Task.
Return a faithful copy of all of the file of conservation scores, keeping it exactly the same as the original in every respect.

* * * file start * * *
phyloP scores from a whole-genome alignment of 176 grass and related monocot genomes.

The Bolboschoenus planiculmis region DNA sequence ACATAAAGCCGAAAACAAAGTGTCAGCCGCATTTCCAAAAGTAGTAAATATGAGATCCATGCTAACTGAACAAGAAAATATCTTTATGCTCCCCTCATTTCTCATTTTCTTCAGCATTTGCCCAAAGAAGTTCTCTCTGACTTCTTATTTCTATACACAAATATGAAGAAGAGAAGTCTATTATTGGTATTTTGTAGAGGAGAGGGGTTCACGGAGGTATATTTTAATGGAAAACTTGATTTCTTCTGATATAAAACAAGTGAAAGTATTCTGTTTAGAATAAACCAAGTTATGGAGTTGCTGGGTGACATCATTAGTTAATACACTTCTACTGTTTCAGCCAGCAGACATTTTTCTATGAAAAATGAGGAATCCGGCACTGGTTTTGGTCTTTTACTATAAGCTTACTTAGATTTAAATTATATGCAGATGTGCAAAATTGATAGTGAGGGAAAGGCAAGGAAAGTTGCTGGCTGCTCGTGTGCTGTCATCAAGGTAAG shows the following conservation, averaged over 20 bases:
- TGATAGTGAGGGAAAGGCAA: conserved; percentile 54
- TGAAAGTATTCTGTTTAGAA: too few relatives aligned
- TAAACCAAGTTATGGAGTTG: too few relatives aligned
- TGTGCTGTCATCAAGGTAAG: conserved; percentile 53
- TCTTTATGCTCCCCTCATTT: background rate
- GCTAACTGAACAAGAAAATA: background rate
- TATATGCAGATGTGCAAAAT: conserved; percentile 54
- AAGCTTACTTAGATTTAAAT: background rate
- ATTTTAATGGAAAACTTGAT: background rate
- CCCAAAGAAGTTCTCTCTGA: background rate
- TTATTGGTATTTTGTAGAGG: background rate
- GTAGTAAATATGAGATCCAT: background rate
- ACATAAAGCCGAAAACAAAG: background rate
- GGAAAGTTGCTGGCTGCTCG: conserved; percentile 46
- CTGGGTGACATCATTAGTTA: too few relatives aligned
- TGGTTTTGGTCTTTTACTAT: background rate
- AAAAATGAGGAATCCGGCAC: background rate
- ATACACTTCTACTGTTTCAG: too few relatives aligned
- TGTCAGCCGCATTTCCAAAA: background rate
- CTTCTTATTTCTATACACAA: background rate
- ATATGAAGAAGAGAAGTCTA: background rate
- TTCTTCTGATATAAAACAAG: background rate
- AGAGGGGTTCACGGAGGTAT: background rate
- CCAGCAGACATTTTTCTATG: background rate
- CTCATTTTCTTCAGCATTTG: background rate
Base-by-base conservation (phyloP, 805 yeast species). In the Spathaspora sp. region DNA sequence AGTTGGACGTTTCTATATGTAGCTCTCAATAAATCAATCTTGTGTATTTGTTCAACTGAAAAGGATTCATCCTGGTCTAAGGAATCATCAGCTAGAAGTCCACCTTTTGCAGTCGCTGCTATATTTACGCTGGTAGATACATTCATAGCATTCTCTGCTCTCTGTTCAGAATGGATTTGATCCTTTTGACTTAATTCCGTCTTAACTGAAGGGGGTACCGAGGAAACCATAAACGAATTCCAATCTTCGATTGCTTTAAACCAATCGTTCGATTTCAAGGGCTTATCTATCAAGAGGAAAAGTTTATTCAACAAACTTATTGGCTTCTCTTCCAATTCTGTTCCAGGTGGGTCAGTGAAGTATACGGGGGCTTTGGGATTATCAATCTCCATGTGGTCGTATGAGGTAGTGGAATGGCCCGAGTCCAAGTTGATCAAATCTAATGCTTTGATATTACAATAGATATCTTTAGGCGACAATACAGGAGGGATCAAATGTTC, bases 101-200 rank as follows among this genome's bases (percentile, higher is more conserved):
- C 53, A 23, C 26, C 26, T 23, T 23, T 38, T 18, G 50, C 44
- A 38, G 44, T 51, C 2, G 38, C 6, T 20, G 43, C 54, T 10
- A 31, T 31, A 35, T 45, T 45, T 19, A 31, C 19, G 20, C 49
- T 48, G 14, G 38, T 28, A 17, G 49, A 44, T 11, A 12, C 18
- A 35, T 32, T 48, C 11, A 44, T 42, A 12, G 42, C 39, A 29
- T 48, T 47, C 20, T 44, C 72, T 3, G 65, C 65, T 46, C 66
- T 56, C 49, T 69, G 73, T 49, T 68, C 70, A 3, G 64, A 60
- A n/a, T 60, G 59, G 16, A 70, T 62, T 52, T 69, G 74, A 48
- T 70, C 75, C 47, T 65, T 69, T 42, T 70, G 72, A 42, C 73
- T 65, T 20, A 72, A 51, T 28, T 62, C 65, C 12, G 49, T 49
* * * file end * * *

phyloP scores from a whole-genome alignment of 176 grass and related monocot genomes.

The Bolboschoenus planiculmis region DNA sequence ACATAAAGCCGAAAACAAAGTGTCAGCCGCATTTCCAAAAGTAGTAAATATGAGATCCATGCTAACTGAACAAGAAAATATCTTTATGCTCCCCTCATTTCTCATTTTCTTCAGCATTTGCCCAAAGAAGTTCTCTCTGACTTCTTATTTCTATACACAAATATGAAGAAGAGAAGTCTATTATTGGTATTTTGTAGAGGAGAGGGGTTCACGGAGGTATATTTTAATGGAAAACTTGATTTCTTCTGATATAAAACAAGTGAAAGTATTCTGTTTAGAATAAACCAAGTTATGGAGTTGCTGGGTGACATCATTAGTTAATACACTTCTACTGTTTCAGCCAGCAGACATTTTTCTATGAAAAATGAGGAATCCGGCACTGGTTTTGGTCTTTTACTATAAGCTTACTTAGATTTAAATTATATGCAGATGTGCAAAATTGATAGTGAGGGAAAGGCAAGGAAAGTTGCTGGCTGCTCGTGTGCTGTCATCAAGGTAAG shows the following conservation, averaged over 20 bases:
- TGATAGTGAGGGAAAGGCAA: conserved; percentile 54
- TGAAAGTATTCTGTTTAGAA: too few relatives aligned
- TAAACCAAGTTATGGAGTTG: too few relatives aligned
- TGTGCTGTCATCAAGGTAAG: conserved; percentile 53
- TCTTTATGCTCCCCTCATTT: background rate
- GCTAACTGAACAAGAAAATA: background rate
- TATATGCAGATGTGCAAAAT: conserved; percentile 54
- AAGCTTACTTAGATTTAAAT: background rate
- ATTTTAATGGAAAACTTGAT: background rate
- CCCAAAGAAGTTCTCTCTGA: background rate
- TTATTGGTATTTTGTAGAGG: background rate
- GTAGTAAATATGAGATCCAT: background rate
- ACATAAAGCCGAAAACAAAG: background rate
- GGAAAGTTGCTGGCTGCTCG: conserved; percentile 46
- CTGGGTGACATCATTAGTTA: too few relatives aligned
- TGGTTTTGGTCTTTTACTAT: background rate
- AAAAATGAGGAATCCGGCAC: background rate
- ATACACTTCTACTGTTTCAG: too few relatives aligned
- TGTCAGCCGCATTTCCAAAA: background rate
- CTTCTTATTTCTATACACAA: background rate
- ATATGAAGAAGAGAAGTCTA: background rate
- TTCTTCTGATATAAAACAAG: background rate
- AGAGGGGTTCACGGAGGTAT: background rate
- CCAGCAGACATTTTTCTATG: background rate
- CTCATTTTCTTCAGCATTTG: background rate
Base-by-base conservation (phyloP, 805 yeast species). In the Spathaspora sp. region DNA sequence AGTTGGACGTTTCTATATGTAGCTCTCAATAAATCAATCTTGTGTATTTGTTCAACTGAAAAGGATTCATCCTGGTCTAAGGAATCATCAGCTAGAAGTCCACCTTTTGCAGTCGCTGCTATATTTACGCTGGTAGATACATTCATAGCATTCTCTGCTCTCTGTTCAGAATGGATTTGATCCTTTTGACTTAATTCCGTCTTAACTGAAGGGGGTACCGAGGAAACCATAAACGAATTCCAATCTTCGATTGCTTTAAACCAATCGTTCGATTTCAAGGGCTTATCTATCAAGAGGAAAAGTTTATTCAACAAACTTATTGGCTTCTCTTCCAATTCTGTTCCAGGTGGGTCAGTGAAGTATACGGGGGCTTTGGGATTATCAATCTCCATGTGGTCGTATGAGGTAGTGGAATGGCCCGAGTCCAAGTTGATCAAATCTAATGCTTTGATATTACAATAGATATCTTTAGGCGACAATACAGGAGGGATCAAATGTTC, bases 101-200 rank as follows among this genome's bases (percentile, higher is more conserved):
- C 53, A 23, C 26, C 26, T 23, T 23, T 38, T 18, G 50, C 44
- A 38, G 44, T 51, C 2, G 38, C 6, T 20, G 43, C 54, T 10
- A 31, T 31, A 35, T 45, T 45, T 19, A 31, C 19, G 20, C 49
- T 48, G 14, G 38, T 28, A 17, G 49, A 44, T 11, A 12, C 18
- A 35, T 32, T 48, C 11, A 44, T 42, A 12, G 42, C 39, A 29
- T 48, T 47, C 20, T 44, C 72, T 3, G 65, C 65, T 46, C 66
- T 56, C 49, T 69, G 73, T 49, T 68, C 70, A 3, G 64, A 60
- A n/a, T 60, G 59, G 16, A 70, T 62, T 52, T 69, G 74, A 48
- T 70, C 75, C 47, T 65, T 69, T 42, T 70, G 72, A 42, C 73
- T 65, T 20, A 72, A 51, T 28, T 62, C 65, C 12, G 49, T 49